Activities to do with the book:
Since Kathy spends some time describing her excitement over South Africa’s new currency in the novel, a teacher could do a lesson on the different currencies of various countries. Students could research the various historical figures and symbols shown on the different countries’ bills and coins to get insights into each country’s history.
A teacher can also trigger discussions the history of South Africa, racism, discrimination and power relations. It would probably be helpful to place the story in its historic period in the 1960s. The text helps do this with its references to The Beatles, Elvis and other familiar figures.
Also a teacher could demonstrate how racism goes unchallenged by those who “are just doing their jobs.” After emphasizing one such scene from the text, a teacher could break up a class into small groups and they could dramatize the scene than consider alternate resolutions.
“Far beyond the cranes and the late-March misty haze, I knew that somewhere on that very sea the SA Vaal sailed forth with Uncle Reg aboard, playing the part he had to play in order for the ship to accomplish her mission. I felt as long as I could see the sea, Uncle Reg would be close to me” (p. 18).
“This is not our country. We have no say here. We don’t belong here. This is not our country” (p. 49).
Monday, April 13, 2009
Woodson, J. (2008). After Tupac & D Foster. New York: G.P. Putnam’s Sons.
Woodson uses beautiful prose to share the experiences of the narrator, Neeka and their new friend D, who is in foster care. They maintain their friendships as they experience life in their neighborhood and have discussions about friends and family. The three girls feel a special connection to the famous rapper Tupac Shakur as they grow to become teenagers. Time flows as a backdrop and the various experiences of Tupac being shot, imprisoned and reemerging serve as some of the strongest markers of time.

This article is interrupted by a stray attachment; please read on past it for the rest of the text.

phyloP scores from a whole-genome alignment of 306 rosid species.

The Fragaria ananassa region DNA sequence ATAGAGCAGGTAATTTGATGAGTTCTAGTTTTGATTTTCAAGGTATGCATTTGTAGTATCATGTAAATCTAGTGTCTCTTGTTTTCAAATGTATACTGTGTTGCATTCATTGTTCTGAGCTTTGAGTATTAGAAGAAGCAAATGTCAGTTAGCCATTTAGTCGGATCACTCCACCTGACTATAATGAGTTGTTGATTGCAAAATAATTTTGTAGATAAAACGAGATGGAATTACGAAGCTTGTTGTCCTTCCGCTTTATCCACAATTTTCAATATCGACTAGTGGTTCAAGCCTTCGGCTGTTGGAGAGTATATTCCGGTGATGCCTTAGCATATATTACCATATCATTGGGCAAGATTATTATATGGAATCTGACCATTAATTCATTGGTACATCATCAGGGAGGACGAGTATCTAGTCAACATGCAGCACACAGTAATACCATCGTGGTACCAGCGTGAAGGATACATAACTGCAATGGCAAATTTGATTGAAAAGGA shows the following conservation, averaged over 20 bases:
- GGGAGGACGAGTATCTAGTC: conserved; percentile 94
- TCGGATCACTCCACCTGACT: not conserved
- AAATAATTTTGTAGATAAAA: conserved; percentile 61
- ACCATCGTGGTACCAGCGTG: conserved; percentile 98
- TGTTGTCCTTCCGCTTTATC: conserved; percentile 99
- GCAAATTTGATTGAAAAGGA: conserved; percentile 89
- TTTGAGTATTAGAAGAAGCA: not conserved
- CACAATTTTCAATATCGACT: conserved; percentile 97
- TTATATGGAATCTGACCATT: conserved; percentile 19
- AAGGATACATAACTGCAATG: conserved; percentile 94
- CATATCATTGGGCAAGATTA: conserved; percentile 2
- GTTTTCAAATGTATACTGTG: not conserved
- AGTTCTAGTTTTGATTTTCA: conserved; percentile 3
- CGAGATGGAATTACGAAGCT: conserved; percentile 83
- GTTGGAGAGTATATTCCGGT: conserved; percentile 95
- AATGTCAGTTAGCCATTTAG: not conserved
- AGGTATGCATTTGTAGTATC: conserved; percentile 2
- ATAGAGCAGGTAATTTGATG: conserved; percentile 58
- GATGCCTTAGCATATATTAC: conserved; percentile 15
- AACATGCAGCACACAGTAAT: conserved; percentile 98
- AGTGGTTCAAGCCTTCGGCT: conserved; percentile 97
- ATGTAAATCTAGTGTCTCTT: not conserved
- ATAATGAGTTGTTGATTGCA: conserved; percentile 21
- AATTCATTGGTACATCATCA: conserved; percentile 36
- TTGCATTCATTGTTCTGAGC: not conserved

The tensions of After Tupac & D Foster are subtle. Most of them are shared through conversations on the girls’ front stoops in Queens as they consider discrimination, boys, the justice system, their families, Neeka’s homosexual brother and their own futures.
The character voices are strong and thought provoking. Woodson manages to touch on a bit of the academic theory of Deconstruction (my fave!), with understandable descriptions. But I did feel that the characters’ search for their Big Purpose was lost throughout most of the story.
Activities to do with the book:
A teacher could take this book in several different directions. If a teacher were using this book with younger middle grade students, he or she could emphasize the girls’ search for their Big Purpose and connect it to other stories, like The Higher Power of Lucky, while still having discussions about race, gender, family and education. This would be a good book to show how a writer can say a lot with a few seemingly simple descriptions.